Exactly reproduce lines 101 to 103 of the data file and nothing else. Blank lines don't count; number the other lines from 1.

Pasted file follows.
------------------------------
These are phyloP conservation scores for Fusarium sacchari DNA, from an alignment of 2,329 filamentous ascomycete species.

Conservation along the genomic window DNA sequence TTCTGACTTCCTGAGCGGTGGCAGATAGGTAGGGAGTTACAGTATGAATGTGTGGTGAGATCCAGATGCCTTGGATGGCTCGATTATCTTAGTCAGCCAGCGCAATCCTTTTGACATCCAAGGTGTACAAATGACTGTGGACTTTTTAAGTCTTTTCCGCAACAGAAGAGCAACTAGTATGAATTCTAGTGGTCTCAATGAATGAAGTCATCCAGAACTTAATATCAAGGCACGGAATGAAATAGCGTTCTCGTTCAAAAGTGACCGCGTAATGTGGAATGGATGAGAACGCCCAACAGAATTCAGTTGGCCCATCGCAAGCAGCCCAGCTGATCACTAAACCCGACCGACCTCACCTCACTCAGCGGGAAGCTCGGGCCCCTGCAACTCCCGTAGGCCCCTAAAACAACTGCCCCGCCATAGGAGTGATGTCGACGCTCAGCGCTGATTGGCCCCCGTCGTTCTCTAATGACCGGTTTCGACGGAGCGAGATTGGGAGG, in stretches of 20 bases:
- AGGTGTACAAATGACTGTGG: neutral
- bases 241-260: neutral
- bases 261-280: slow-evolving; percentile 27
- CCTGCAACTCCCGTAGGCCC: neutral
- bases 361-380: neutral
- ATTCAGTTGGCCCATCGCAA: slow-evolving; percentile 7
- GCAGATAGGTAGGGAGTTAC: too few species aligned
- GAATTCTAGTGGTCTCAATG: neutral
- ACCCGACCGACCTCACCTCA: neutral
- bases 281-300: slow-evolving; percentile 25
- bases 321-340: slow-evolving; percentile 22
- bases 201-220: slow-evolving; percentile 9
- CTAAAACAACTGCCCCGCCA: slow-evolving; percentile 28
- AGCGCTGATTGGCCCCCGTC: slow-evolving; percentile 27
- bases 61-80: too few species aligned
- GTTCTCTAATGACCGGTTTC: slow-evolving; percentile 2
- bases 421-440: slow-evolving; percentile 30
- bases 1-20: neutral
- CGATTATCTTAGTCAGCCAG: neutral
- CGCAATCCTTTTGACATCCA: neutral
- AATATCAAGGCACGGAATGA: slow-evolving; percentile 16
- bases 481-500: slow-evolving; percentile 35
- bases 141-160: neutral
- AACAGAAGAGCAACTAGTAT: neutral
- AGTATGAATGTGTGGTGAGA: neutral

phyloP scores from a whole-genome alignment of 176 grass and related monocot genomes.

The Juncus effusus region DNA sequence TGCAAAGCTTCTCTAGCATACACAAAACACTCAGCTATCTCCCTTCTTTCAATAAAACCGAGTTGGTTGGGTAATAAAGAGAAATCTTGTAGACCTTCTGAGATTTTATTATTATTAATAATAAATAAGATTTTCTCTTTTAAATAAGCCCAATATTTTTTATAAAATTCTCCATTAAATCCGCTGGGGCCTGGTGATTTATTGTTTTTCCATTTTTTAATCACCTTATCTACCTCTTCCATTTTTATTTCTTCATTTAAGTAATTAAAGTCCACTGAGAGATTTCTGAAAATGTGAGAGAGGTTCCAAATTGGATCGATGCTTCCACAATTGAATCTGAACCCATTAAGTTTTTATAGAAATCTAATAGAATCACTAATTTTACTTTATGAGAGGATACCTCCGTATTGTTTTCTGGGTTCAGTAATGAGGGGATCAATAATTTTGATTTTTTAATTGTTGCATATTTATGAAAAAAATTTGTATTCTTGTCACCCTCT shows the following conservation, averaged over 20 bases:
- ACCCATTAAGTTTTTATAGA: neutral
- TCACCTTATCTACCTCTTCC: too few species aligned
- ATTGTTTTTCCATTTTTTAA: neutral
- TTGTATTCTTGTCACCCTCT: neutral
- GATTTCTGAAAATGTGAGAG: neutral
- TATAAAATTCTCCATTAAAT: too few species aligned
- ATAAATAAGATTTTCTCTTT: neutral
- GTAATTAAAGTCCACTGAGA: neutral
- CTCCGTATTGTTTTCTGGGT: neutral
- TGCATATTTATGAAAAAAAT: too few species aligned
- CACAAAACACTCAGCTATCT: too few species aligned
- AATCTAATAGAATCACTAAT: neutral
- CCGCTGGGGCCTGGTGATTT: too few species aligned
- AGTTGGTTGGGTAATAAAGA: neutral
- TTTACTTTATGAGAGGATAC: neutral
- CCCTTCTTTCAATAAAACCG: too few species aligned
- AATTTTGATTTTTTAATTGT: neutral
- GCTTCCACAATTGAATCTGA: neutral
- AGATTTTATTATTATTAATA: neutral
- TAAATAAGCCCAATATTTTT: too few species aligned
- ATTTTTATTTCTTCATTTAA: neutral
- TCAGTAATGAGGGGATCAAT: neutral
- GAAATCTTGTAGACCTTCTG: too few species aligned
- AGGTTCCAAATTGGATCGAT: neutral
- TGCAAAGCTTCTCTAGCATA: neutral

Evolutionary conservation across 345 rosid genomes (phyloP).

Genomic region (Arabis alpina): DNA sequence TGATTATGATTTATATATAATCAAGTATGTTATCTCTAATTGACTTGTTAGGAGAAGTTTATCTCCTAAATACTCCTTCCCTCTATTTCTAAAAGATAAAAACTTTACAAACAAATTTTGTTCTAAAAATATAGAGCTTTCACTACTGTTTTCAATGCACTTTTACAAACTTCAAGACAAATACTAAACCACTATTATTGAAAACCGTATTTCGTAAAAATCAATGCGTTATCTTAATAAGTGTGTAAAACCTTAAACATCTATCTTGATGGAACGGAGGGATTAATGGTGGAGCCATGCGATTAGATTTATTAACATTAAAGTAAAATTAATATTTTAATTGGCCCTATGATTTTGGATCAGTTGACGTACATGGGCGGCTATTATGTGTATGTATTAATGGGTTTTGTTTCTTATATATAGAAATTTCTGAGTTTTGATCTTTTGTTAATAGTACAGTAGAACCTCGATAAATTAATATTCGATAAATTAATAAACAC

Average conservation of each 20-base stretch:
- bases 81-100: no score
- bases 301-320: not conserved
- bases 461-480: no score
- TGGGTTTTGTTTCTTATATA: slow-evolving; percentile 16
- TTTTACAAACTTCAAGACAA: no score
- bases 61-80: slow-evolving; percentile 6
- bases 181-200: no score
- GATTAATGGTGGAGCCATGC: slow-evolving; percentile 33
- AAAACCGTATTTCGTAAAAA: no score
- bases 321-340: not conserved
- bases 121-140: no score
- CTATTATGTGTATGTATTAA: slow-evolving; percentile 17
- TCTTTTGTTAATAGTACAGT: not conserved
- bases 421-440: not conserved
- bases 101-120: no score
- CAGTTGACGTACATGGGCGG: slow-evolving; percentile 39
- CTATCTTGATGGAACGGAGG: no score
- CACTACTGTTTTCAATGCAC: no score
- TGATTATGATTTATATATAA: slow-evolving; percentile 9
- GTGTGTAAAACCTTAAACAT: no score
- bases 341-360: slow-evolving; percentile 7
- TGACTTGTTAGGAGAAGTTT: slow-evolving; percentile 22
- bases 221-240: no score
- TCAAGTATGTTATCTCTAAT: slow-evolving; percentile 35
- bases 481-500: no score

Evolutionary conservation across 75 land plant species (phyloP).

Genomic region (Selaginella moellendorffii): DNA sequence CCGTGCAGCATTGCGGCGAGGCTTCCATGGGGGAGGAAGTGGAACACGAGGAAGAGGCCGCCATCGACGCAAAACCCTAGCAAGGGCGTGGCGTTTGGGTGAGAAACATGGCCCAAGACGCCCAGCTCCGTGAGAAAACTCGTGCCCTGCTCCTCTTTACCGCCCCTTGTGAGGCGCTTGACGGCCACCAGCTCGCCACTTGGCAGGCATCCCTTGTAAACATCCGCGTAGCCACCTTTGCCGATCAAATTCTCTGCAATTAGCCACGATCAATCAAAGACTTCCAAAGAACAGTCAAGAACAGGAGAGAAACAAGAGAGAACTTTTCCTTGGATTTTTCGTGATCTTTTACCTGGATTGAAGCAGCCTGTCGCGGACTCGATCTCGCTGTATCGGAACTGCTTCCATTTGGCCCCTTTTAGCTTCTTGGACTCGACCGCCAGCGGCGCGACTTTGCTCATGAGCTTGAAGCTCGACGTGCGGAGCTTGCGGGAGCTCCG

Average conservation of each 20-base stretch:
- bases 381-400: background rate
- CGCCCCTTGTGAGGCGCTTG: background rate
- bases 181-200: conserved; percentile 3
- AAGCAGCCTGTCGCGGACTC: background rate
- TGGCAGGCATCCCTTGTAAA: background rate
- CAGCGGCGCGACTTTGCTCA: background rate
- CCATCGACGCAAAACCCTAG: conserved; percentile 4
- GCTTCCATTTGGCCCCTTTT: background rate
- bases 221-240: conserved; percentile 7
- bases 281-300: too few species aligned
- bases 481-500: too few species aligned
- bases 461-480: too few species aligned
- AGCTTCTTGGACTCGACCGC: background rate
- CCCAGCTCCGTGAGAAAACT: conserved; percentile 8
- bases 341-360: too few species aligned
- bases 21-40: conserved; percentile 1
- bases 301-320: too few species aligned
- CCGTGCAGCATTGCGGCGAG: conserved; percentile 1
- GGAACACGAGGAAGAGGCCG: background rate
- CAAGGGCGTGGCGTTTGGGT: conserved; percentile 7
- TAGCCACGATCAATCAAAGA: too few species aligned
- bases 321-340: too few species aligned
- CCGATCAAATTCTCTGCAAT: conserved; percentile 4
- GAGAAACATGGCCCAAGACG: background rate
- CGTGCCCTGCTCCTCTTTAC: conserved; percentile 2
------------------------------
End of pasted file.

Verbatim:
- bases 21-40: conserved; percentile 1
- bases 301-320: too few species aligned
- CCGTGCAGCATTGCGGCGAG: conserved; percentile 1